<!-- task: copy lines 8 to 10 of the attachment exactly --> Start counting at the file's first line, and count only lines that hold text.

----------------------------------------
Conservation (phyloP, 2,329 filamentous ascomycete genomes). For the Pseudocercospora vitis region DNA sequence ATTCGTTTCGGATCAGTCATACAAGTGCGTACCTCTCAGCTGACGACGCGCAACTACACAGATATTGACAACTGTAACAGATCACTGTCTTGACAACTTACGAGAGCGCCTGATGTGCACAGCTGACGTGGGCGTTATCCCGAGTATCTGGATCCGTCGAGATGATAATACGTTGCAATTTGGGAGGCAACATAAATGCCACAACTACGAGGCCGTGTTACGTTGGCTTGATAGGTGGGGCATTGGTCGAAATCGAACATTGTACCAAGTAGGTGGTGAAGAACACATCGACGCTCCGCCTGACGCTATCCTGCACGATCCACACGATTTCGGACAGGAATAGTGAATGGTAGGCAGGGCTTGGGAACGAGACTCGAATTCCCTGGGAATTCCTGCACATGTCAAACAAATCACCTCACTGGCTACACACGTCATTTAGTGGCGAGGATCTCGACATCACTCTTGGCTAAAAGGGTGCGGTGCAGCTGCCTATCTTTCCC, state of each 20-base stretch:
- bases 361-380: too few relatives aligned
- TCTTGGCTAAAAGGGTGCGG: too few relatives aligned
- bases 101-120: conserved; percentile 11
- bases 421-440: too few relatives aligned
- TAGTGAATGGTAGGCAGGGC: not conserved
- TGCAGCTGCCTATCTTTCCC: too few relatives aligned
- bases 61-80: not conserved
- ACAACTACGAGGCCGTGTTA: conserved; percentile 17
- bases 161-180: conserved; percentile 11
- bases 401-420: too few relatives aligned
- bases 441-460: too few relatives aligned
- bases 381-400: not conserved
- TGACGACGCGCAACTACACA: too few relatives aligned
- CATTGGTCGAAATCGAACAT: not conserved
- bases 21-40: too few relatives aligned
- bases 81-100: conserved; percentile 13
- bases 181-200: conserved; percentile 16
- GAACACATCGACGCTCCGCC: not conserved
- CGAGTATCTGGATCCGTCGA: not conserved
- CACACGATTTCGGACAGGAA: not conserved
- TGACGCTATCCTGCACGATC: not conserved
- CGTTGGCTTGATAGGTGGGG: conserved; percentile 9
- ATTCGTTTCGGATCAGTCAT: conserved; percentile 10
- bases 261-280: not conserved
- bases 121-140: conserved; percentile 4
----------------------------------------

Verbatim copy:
- bases 61-80: not conserved
- ACAACTACGAGGCCGTGTTA: conserved; percentile 17
- bases 161-180: conserved; percentile 11